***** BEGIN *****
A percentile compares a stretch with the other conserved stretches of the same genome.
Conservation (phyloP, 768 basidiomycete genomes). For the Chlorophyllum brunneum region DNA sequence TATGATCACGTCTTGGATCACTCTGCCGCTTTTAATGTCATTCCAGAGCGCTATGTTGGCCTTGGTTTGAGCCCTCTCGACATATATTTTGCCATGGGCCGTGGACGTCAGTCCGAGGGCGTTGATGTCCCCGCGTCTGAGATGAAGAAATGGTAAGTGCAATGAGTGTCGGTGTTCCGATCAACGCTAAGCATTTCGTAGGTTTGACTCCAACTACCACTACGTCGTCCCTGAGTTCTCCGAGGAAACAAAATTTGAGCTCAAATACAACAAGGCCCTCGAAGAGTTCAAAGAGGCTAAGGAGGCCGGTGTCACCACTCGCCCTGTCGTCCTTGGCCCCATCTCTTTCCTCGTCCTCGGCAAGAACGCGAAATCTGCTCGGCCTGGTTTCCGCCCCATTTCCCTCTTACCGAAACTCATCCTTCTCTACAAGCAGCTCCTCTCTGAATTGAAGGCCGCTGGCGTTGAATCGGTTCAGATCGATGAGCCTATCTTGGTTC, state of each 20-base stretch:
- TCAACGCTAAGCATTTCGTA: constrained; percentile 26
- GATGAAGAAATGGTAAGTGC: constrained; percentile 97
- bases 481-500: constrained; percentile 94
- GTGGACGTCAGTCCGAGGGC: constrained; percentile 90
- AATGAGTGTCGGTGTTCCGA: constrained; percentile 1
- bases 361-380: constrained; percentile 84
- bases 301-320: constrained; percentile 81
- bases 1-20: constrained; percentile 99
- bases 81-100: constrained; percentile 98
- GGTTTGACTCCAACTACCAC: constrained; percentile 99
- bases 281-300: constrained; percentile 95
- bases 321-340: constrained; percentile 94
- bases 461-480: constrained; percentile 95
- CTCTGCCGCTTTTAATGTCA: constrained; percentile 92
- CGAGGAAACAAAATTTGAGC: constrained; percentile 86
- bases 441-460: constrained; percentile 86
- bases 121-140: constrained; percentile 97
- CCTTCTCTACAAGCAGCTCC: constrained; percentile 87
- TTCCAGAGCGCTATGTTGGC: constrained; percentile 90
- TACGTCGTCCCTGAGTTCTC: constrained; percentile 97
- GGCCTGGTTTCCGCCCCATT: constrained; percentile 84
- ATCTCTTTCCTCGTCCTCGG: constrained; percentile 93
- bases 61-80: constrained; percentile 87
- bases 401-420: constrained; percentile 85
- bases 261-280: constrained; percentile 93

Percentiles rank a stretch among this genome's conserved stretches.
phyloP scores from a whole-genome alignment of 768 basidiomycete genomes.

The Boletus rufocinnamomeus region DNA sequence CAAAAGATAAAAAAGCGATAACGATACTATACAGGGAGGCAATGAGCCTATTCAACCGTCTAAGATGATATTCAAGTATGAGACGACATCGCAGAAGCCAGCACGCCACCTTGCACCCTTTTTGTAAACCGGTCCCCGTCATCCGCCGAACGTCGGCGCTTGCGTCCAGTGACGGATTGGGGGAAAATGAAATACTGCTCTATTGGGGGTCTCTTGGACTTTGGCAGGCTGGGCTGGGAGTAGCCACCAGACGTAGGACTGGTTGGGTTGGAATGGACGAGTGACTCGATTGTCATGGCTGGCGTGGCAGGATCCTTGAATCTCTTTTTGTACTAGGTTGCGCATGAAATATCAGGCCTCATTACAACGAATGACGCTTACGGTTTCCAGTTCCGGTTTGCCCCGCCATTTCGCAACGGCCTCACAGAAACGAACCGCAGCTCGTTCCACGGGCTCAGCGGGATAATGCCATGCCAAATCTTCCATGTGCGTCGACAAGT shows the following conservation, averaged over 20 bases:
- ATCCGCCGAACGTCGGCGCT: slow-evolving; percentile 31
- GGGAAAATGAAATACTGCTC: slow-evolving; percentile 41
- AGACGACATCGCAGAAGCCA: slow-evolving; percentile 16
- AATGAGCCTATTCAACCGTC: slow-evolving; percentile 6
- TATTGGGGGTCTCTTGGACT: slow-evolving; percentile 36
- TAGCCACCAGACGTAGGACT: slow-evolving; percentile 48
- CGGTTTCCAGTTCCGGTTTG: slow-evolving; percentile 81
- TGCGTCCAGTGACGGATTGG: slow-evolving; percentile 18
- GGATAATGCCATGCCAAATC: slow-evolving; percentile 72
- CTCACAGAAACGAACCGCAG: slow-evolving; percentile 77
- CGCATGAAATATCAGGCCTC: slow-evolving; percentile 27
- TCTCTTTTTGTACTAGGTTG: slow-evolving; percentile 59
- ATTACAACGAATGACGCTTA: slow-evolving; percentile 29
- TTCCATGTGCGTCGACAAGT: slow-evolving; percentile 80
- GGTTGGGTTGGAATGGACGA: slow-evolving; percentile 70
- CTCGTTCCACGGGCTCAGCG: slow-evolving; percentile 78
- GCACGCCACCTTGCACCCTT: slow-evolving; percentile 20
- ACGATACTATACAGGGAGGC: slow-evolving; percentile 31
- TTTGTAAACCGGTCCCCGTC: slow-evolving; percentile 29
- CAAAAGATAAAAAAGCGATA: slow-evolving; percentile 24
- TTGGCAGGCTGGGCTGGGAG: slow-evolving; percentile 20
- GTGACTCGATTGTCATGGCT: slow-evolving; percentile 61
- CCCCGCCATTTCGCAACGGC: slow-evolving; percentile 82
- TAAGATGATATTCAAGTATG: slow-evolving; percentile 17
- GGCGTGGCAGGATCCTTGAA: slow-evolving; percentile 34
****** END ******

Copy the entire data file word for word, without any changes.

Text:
A percentile compares a stretch with the other conserved stretches of the same genome.
Conservation (phyloP, 768 basidiomycete genomes). For the Chlorophyllum brunneum region DNA sequence TATGATCACGTCTTGGATCACTCTGCCGCTTTTAATGTCATTCCAGAGCGCTATGTTGGCCTTGGTTTGAGCCCTCTCGACATATATTTTGCCATGGGCCGTGGACGTCAGTCCGAGGGCGTTGATGTCCCCGCGTCTGAGATGAAGAAATGGTAAGTGCAATGAGTGTCGGTGTTCCGATCAACGCTAAGCATTTCGTAGGTTTGACTCCAACTACCACTACGTCGTCCCTGAGTTCTCCGAGGAAACAAAATTTGAGCTCAAATACAACAAGGCCCTCGAAGAGTTCAAAGAGGCTAAGGAGGCCGGTGTCACCACTCGCCCTGTCGTCCTTGGCCCCATCTCTTTCCTCGTCCTCGGCAAGAACGCGAAATCTGCTCGGCCTGGTTTCCGCCCCATTTCCCTCTTACCGAAACTCATCCTTCTCTACAAGCAGCTCCTCTCTGAATTGAAGGCCGCTGGCGTTGAATCGGTTCAGATCGATGAGCCTATCTTGGTTC, state of each 20-base stretch:
- TCAACGCTAAGCATTTCGTA: constrained; percentile 26
- GATGAAGAAATGGTAAGTGC: constrained; percentile 97
- bases 481-500: constrained; percentile 94
- GTGGACGTCAGTCCGAGGGC: constrained; percentile 90
- AATGAGTGTCGGTGTTCCGA: constrained; percentile 1
- bases 361-380: constrained; percentile 84
- bases 301-320: constrained; percentile 81
- bases 1-20: constrained; percentile 99
- bases 81-100: constrained; percentile 98
- GGTTTGACTCCAACTACCAC: constrained; percentile 99
- bases 281-300: constrained; percentile 95
- bases 321-340: constrained; percentile 94
- bases 461-480: constrained; percentile 95
- CTCTGCCGCTTTTAATGTCA: constrained; percentile 92
- CGAGGAAACAAAATTTGAGC: constrained; percentile 86
- bases 441-460: constrained; percentile 86
- bases 121-140: constrained; percentile 97
- CCTTCTCTACAAGCAGCTCC: constrained; percentile 87
- TTCCAGAGCGCTATGTTGGC: constrained; percentile 90
- TACGTCGTCCCTGAGTTCTC: constrained; percentile 97
- GGCCTGGTTTCCGCCCCATT: constrained; percentile 84
- ATCTCTTTCCTCGTCCTCGG: constrained; percentile 93
- bases 61-80: constrained; percentile 87
- bases 401-420: constrained; percentile 85
- bases 261-280: constrained; percentile 93

Percentiles rank a stretch among this genome's conserved stretches.
phyloP scores from a whole-genome alignment of 768 basidiomycete genomes.

The Boletus rufocinnamomeus region DNA sequence CAAAAGATAAAAAAGCGATAACGATACTATACAGGGAGGCAATGAGCCTATTCAACCGTCTAAGATGATATTCAAGTATGAGACGACATCGCAGAAGCCAGCACGCCACCTTGCACCCTTTTTGTAAACCGGTCCCCGTCATCCGCCGAACGTCGGCGCTTGCGTCCAGTGACGGATTGGGGGAAAATGAAATACTGCTCTATTGGGGGTCTCTTGGACTTTGGCAGGCTGGGCTGGGAGTAGCCACCAGACGTAGGACTGGTTGGGTTGGAATGGACGAGTGACTCGATTGTCATGGCTGGCGTGGCAGGATCCTTGAATCTCTTTTTGTACTAGGTTGCGCATGAAATATCAGGCCTCATTACAACGAATGACGCTTACGGTTTCCAGTTCCGGTTTGCCCCGCCATTTCGCAACGGCCTCACAGAAACGAACCGCAGCTCGTTCCACGGGCTCAGCGGGATAATGCCATGCCAAATCTTCCATGTGCGTCGACAAGT shows the following conservation, averaged over 20 bases:
- ATCCGCCGAACGTCGGCGCT: slow-evolving; percentile 31
- GGGAAAATGAAATACTGCTC: slow-evolving; percentile 41
- AGACGACATCGCAGAAGCCA: slow-evolving; percentile 16
- AATGAGCCTATTCAACCGTC: slow-evolving; percentile 6
- TATTGGGGGTCTCTTGGACT: slow-evolving; percentile 36
- TAGCCACCAGACGTAGGACT: slow-evolving; percentile 48
- CGGTTTCCAGTTCCGGTTTG: slow-evolving; percentile 81
- TGCGTCCAGTGACGGATTGG: slow-evolving; percentile 18
- GGATAATGCCATGCCAAATC: slow-evolving; percentile 72
- CTCACAGAAACGAACCGCAG: slow-evolving; percentile 77
- CGCATGAAATATCAGGCCTC: slow-evolving; percentile 27
- TCTCTTTTTGTACTAGGTTG: slow-evolving; percentile 59
- ATTACAACGAATGACGCTTA: slow-evolving; percentile 29
- TTCCATGTGCGTCGACAAGT: slow-evolving; percentile 80
- GGTTGGGTTGGAATGGACGA: slow-evolving; percentile 70
- CTCGTTCCACGGGCTCAGCG: slow-evolving; percentile 78
- GCACGCCACCTTGCACCCTT: slow-evolving; percentile 20
- ACGATACTATACAGGGAGGC: slow-evolving; percentile 31
- TTTGTAAACCGGTCCCCGTC: slow-evolving; percentile 29
- CAAAAGATAAAAAAGCGATA: slow-evolving; percentile 24
- TTGGCAGGCTGGGCTGGGAG: slow-evolving; percentile 20
- GTGACTCGATTGTCATGGCT: slow-evolving; percentile 61
- CCCCGCCATTTCGCAACGGC: slow-evolving; percentile 82
- TAAGATGATATTCAAGTATG: slow-evolving; percentile 17
- GGCGTGGCAGGATCCTTGAA: slow-evolving; percentile 34